New player at the Forum – Forum Enterprise Inc., on behalf of the Faithful Central Bible Church, buys the Great Western Forum in Los Angeles, California – Brief Article
Paula M. White
Church spends more than $20 million on former L.A. Lakers building
The Great Western Forum, a 17,500-seat arena that is the former home of the Los Angeles Lakers, has a new owner, Faithful Central Bible Church. The church’s for-profit arm, Forum Enterprise Inc., bought the facility for $22.5 million.
The 10,000-member congregation will primarily use the building for its Sunday morning worship service. The L.A. Arena Co., which sold the building to Faithful Central, will remain the exclusive booking agents for sports and entertainment programming for the facility. The church receives profits from all revenues of the facility, and a percentage goes to the L.A. Arena Co. pursuant to the individual booking agreements. The Forum hosts events such as ice shows, concerts, circuses, and spiritual conferences. It also serves, for now, as the home of the WNBA Los Angeles Sparks, as well as the new ABA’s Los Angeles Stars. The purchase makes the Forum the only multipurpose venue of its kind owned by African Americans and by a church or faith-based organization.
For Bishop Kenneth C. Ulmer, pastor of Faithful Central, though the move into the Forum was admittedly a big step for the church, the transition was just as much in line with his pragmatism as it was with his philosophy of providing opportunity in the community. He explains that before ever learning that the Forum was up for sale in October 1999, plans were being made to build a new 5,000-seat sanctuary for roughly $18 million. However, upon learning that a housing developer was quietly trying to make a deal on the Forum and its 29 surrounding acres, with plans to tear it down, Ulmer decided to express his interest in the property.
“The Forum was the only place in town that could hold our congregation at one time,” explains Ulmer. “It wasn’t cost-effective to build a new building that would still be too small.”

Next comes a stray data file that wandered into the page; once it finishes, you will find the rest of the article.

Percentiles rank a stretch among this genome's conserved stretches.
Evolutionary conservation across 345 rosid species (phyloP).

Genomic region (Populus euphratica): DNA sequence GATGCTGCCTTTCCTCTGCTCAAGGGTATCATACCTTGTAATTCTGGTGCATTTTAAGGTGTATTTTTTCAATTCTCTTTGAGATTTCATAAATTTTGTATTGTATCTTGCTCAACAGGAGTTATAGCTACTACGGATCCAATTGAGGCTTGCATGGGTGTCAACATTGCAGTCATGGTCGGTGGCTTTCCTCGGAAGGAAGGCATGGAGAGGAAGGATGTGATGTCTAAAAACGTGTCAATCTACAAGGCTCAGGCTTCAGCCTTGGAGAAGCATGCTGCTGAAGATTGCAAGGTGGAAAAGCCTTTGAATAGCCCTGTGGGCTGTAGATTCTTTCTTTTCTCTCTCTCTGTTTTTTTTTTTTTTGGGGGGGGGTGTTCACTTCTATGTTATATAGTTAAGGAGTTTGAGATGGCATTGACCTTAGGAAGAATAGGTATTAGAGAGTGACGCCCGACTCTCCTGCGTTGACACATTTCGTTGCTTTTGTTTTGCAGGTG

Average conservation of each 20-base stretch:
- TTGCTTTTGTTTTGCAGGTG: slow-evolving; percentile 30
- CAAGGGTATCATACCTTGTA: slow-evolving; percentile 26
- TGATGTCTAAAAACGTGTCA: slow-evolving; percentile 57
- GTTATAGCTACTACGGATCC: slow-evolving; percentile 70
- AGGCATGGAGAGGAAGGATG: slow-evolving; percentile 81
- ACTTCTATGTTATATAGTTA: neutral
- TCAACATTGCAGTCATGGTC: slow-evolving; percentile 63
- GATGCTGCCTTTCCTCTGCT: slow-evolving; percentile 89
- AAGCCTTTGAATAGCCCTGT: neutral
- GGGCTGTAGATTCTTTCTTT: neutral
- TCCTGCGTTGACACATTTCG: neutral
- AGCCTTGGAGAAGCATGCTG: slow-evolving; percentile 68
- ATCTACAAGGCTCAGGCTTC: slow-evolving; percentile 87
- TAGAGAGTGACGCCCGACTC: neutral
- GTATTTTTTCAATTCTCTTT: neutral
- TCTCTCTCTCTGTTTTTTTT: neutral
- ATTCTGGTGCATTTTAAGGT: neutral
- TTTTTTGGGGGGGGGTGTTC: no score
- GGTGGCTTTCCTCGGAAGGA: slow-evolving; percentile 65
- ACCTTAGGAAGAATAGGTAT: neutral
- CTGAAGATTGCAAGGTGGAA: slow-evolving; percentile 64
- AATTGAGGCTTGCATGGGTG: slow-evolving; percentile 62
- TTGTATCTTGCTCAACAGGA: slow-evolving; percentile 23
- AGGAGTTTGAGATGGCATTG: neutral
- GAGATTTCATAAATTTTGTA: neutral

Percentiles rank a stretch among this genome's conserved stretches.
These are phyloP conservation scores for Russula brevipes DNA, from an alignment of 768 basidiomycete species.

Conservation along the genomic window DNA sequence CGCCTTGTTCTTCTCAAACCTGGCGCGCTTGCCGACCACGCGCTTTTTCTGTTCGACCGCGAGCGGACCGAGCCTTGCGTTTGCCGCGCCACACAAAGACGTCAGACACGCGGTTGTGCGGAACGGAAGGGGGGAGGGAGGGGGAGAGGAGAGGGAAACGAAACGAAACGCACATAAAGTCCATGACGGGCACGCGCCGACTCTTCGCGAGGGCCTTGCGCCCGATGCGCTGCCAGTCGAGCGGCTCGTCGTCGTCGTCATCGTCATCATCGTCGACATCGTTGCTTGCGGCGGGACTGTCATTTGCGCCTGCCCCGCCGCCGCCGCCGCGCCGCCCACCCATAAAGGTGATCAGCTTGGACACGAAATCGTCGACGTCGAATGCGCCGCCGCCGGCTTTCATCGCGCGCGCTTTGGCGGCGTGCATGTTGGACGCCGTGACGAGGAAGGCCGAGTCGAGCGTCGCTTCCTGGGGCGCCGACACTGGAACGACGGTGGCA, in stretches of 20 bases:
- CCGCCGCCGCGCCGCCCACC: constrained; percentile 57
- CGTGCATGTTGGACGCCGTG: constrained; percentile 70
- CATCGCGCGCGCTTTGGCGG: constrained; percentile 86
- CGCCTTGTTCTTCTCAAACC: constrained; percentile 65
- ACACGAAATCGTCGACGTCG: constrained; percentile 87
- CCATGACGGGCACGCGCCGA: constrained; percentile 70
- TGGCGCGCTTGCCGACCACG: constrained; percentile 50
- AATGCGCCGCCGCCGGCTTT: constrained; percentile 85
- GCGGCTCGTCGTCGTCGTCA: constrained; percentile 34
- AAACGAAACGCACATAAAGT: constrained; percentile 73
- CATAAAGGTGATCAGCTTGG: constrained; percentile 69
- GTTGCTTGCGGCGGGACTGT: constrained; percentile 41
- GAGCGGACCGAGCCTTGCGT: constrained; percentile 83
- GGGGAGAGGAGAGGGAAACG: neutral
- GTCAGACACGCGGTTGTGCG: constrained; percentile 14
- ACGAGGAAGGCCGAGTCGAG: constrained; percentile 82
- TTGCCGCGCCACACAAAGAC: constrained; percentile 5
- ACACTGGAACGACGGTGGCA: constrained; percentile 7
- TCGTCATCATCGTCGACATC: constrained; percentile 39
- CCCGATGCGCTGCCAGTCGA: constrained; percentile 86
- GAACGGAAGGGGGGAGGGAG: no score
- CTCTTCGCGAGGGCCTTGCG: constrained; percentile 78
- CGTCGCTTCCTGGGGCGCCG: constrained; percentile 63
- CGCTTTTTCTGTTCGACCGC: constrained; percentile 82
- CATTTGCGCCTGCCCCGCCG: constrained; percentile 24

The purchase seemed perfectly logical to Ulmer and his advisors; however, many in the financial world scratched their heads trying to figure out just how such a transaction would work or if it was even possible. “The vision for this building was out of the box,” says Ulmer. “Our biggest challenge was that financiers didn’t understand what we were trying to do. It wasn’t a neat church deal or a neat real estate deal or a neat arena deal. It was a synthesis of all of those concepts, and that was hard to communicate.”
According to Lem Daniels, first vice president of Salomon Smith Barney, a member of Citigroup, which was one of the financers, “It was definitely a new investment concept. There is a trend toward faith-based lending, but it’s usually in something like housing developments, not entertainment centers.” However, Daniels says there were several factors that made the difference for Faithful Central.
“It was a good credit risk and we liked the fact that there were certain strategic partners involved in the transaction–like the city of Inglewood and the former management team of the Forum–who were willing to work to try to make this venture a success,” explains Daniels.
For much of last summer, Ulmer and his financial team were busy taking meetings. After agreeing on the price for the deal in June, $1.2 million was gained through a 60-day church campaign. A bank syndicate formed of several lenders, including Citigroup and Bank of America, came up with $18.5 million. Added to the church’s contribution of an additional $2 million, Faithful Central had enough to purchase the Forum by December.
Craig J. Walker, managing director of Entertainment Finance Associates, a minority-owned financial advisory firm, who worked on the church’s financial team, says that the deal was a difficult one for several reasons. “Church lending is specialized, and for many of the lenders involved in this deal, it was their first real church loan of any significance,” says Walker. “Nobody wanted to be in the position of potentially foreclosing on the church if they weren’t able to pay.” Walker also adds, “Between June and the end of last year, there was a tightening of credit and the stock market slowed down, making it more of a challenge to get these large institutionalized lenders to lend $20 million to this black church in Inglewood.”
COPYRIGHT 2001 Earl G. Graves Publishing Co., Inc.
COPYRIGHT 2001 Gale Group